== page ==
Ed Board Greenlights Montessori Charter Renewal

[New Haven Independent] Ed Board Greenlights Montessori Charter Renewal

Thomas Breen File Photo

Elm City Montessori’s Blake Street campus.

The Board of Education signed off on extending Elm City Montessori’s charter, bringing the Blake Street local charter school one big step closer to winning another three-to-five-year renewal.

City school board members took that vote Monday night during the latest meeting of the full Board of Education, which was held online via Zoom. The ed board members voted 5 – 0 in support of the charter renewal, with Board of Ed member OrLando Yarborough III abstaining because he is also the chair of the board for Friends Center for Children, which operates a daycare center on the site of Elm City Montessori’s campus.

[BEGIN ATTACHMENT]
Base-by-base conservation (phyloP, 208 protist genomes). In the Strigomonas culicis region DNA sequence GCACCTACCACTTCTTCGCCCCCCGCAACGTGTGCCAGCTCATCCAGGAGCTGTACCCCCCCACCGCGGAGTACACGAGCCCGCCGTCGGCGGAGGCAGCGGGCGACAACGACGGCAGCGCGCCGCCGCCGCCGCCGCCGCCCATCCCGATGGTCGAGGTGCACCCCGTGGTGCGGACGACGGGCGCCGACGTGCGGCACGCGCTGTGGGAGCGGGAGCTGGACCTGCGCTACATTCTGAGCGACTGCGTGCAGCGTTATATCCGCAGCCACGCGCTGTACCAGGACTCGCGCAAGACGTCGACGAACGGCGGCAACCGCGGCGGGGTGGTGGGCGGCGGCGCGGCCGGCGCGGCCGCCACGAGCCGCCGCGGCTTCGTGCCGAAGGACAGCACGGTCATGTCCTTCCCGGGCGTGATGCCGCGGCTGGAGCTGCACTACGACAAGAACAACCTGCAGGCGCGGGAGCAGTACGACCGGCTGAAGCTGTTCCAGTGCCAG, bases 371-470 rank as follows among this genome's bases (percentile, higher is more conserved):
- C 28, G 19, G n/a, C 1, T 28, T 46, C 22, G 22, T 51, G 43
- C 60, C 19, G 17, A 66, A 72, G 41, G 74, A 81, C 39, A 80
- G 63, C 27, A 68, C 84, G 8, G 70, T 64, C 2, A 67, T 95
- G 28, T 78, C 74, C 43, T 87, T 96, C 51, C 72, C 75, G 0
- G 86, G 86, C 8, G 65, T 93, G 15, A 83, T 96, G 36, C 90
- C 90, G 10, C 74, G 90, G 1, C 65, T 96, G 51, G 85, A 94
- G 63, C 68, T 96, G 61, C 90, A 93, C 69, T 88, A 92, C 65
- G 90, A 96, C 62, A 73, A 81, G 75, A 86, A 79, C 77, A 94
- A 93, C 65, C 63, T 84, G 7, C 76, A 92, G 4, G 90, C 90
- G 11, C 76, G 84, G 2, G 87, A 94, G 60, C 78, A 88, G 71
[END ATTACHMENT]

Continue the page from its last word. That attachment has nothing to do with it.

It’s now up to the State Board of Education to decide whether or not to grant a final needed approval for Elm City Montessori — a charter school that was founded in 2014, prioritizes anti-bias/anti-racism practices, and serves 298 students out of its 495 Blake St. campus — to continue operating.

“It has, in my opinion, a very collaborative and friendly relationship with New Haven Public Schools. It does not see itself as … apart from us,” Board of Ed Secretary Ed Joyner said in support of the Montessori school’s charter renewal. Joyner praised one of the school’s leaders, Julie Webb, as a ​“New Haven education leader. Her family for multiple generations has supported the school district and she was really built for this.” 

Click here to read about the last time Elm City Montessori went through the charter renewal process.

Elm City Montessori currently serves students in classes that range from preK3 to 8th grade. Its student body is 31 percent white, 31 percent Black, 27 percent Hispanic, 9 percent multi-race and 2 percent Asian. Additionally, 6 percent of the students are identified as special education students and 3 percent are identified as students with limited English proficiency. This year, 96 percent of the school’s students are from New Haven. It has had no student suspensions since 2019.